But Mama had come, his very own angel. His very own goddess. And she had smote the devil and carried him home in her arms, even though he was filthy and she didn't look as though even her feet ever touched dirt.

Later he wondered why an angel looked like she did, and when he'd asked, she'd laughed. She'd let his curious fingers explore her expressive golden face and finger the beautiful green and blue cloth that fell around her like ocean waves. (Not that Brie had ever seen the ocean, though Mama promised to take him when it was warmer. He'd seen pictures, though.)

She was the most beautiful woman that Brie had ever seen. Her eyebrows were white like her funny spiky hair, and she admitted that she dyed them with a potion. Between her eyebrows has a little red dot that Brie was afraid to touch. She called it a bindi, and told him it was painted on, but that it wouldn't smear if he touched it. Her chin was pointed, her nose straight, and she wore a little diamond on one side of her nose. He'd asked her what it was, and she told him it was a sign that she was married, though she wasn't married anymore. He'd asked her why half of her ear was missing, and she'd grinned at him conspiratorially. "A dragon bit it off," she'd told him with a little smile. He wasn't sure he believed her, and looked at her skeptically. She'd promised to tell him the story someday.

She had a pretty laugh, and he'd wanted to make her laugh more. She had a pretty smile, too. He told her she always looked surprised when she smiled, and that had made her smile – and her eyes had looked surprised. That had made him laugh, too. She had big black eyes, and he'd stared at them for a very long time. He'd never met someone with black eyes before. She stared right back, and told him she'd never met anyone with green eyes like his, either. He said he'd rather have black eyes. Like his new Mama. She had hugged him, and it was the very first hug he could ever remember, and he very nearly he cried. But he was 5, and a big boy, and if he cried the Big Man would find him.

He had met Ami three days after being put into the little hospital room. She had walked in while Mama was out talking to the doctors. He'd stared at her, and asked her if she was an angel too. She had said no, she wasn't, and had looked at him with cold brown eyes. Her face looked like a statue of one of the angels in The Woman's church, the angel of Death. He'd told her so, and she looked curious, so he told her about The Woman and her God. Ami had come in and sat on the bed and listened as if she really cared. And that made Brie feel very special, because Mama Rai was the only one who had ever acted like she cared what he said.

Ami had been the one to explain that she and her Mama didn't believe in the Christian God. She said they followed a religion called Hinduism, and she had told him beautiful stories of the gods and goddesses until he fell asleep. When he'd woken up the next day, Ami was sitting in a chair by his bed, reading. She'd noticed him looking, and she'd smiled at him, and it was like the statue of Death came alive. She stroked back his hair and talked with him some more, and after that, even though she didn't smile at him very often, her eyes were always happy to see him, and that was all that mattered.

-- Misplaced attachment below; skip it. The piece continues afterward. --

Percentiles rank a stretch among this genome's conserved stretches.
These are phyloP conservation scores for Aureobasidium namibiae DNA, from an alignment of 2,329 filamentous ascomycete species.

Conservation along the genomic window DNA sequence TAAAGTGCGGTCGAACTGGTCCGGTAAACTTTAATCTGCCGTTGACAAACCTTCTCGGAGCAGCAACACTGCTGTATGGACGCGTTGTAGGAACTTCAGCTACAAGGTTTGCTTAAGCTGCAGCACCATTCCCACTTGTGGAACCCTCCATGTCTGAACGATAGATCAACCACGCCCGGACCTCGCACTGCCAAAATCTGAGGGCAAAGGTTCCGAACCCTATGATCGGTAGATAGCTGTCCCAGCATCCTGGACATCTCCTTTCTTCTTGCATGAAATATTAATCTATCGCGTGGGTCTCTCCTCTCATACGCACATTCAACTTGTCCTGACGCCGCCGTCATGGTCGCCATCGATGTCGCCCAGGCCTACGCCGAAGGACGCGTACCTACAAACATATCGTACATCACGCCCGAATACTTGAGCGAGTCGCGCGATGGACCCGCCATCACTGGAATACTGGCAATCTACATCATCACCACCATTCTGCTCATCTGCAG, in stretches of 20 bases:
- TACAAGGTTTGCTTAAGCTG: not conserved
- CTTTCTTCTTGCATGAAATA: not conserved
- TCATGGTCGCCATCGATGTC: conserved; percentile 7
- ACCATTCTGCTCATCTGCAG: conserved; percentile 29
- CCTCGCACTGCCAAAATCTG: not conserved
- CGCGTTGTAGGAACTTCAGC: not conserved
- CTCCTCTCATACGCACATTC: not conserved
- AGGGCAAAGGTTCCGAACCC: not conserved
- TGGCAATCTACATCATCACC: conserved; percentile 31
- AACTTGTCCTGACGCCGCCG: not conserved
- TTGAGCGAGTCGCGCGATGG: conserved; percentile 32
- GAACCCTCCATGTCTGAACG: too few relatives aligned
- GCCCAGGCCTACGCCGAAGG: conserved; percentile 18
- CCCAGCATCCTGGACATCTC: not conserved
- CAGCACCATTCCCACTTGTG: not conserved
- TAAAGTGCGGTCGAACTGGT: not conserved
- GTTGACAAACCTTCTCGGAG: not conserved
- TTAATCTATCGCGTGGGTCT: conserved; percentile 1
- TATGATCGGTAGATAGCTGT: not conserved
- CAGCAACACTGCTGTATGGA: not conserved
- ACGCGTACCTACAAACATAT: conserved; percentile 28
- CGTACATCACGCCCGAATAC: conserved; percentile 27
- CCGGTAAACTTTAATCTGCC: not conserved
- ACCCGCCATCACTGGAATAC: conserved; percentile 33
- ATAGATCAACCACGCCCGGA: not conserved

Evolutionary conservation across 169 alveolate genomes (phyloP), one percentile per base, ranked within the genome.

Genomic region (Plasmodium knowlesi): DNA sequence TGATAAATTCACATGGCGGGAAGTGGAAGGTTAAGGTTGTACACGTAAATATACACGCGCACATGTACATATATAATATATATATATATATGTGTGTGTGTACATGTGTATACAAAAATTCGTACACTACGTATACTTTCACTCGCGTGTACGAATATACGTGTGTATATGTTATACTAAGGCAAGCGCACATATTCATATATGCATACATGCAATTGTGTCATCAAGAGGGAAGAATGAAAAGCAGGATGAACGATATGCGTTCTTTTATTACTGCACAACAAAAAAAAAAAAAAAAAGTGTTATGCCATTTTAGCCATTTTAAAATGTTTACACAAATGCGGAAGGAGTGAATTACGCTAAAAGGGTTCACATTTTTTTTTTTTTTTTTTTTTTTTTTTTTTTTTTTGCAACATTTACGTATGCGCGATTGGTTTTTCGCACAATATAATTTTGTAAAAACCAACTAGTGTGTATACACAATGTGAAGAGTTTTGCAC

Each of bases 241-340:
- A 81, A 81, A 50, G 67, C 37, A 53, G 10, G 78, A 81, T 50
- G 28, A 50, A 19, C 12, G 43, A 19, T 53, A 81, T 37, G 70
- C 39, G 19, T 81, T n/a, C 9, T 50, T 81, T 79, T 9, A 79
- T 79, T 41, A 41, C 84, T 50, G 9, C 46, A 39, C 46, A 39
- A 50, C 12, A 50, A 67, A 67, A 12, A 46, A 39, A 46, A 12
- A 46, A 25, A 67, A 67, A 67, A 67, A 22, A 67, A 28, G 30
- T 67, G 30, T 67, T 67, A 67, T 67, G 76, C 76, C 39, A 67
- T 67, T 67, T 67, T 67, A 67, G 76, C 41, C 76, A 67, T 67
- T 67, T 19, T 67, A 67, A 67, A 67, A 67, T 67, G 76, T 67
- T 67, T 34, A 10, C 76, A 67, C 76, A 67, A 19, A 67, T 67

He'd been there for a week or so when he met Uncle. Uncle was huge, but not huge like the Big Man. He hadn't seemed very happy with Brie at first, but later, after Mama took him home, Uncle had come to visit. He had knelt down next to Brie, put his big strong hands on Brie's tiny shoulders, and looked him straight in the eye. He'd said, "Gabriel, you are my sister's son. You are the son of my family, and I protect my own." It was the second time since the start of the dream that Brie almost cried.

Rosie was his first friend. She helped him and taught him about the house, even though, in the beginning, they couldn't speak the same language. She started teaching him French. When Mama Rai and Ami went off to school, he stayed with Rosie, who taught him everything he would need to know. He told her once, on a weekday, while Mama and Ami were gone, that when he grew up he wanted to marry her. She had laughed and patted him, and told him that she was sure he could find someone better than her. He told her that there was no one in the world better than her, and she kissed him on the forehead and said he was a very sweet little boy, and she'd wait for him to grow up if that's what he wanted.

Now it was Christmas break, and Mama and Ami were home for a whole three weeks. There was snow everywhere, and when Ami took him outside to play, it had been so cold he couldn't feel his nose. Mama had laughed and took out her stick, said a funny word, and tapped him on the nose. Suddenly he could feel his nose again, and he'd been amazed. She explained magic to him, and he had nodded in acceptance. After all, whatever his Mama said was true, because she never lied.

She had ruffled his hair, and said that no, she would never, ever lie to him. She also said that if he wanted, after Christmas was over she would bring him to live in the school where she worked. He had said yes, thank you, and that he'd like that very much. She told him that growing up, Ami had lived with her there, too, and that if he should ask her about it before they left.

Ami told him all about the mansion called the Salem Academy, and told him about all the secret passage ways and hiding spots. She also told him which teachers to watch out for, and which students would play nicely with him. She told him about her special friend, Audric, who spoke French like they did. He was in his fourth year, and if Brie told him that his sister Ami sent him, then Audric would play with him too.

And so Christmas crept up on them, catching the new family up in the holiday cheer. It was going to be Gabriel's first real Christmas, and his girls were determined to make it the best ever. He made presents for all of them, and Rosie took him shopping so that he could pick out special things. He really couldn't wait.


A/N: That last bit wasn't quite stream of conscious or anything, but it's definitely supposed to be from the point of view of a six year old.

Someone asked about Rosie's language thing: She only speaks French. The pigeon English that she uses for Laura's benefit is stuff that she's memorized for when her mistress has English company. It's a bit like how, when you visit France, you learn to ask where the bathroom is – only Rosie learned words like 'coat' and 'shoes' and 'this way, please, thank you'. Hope that makes more sense to you.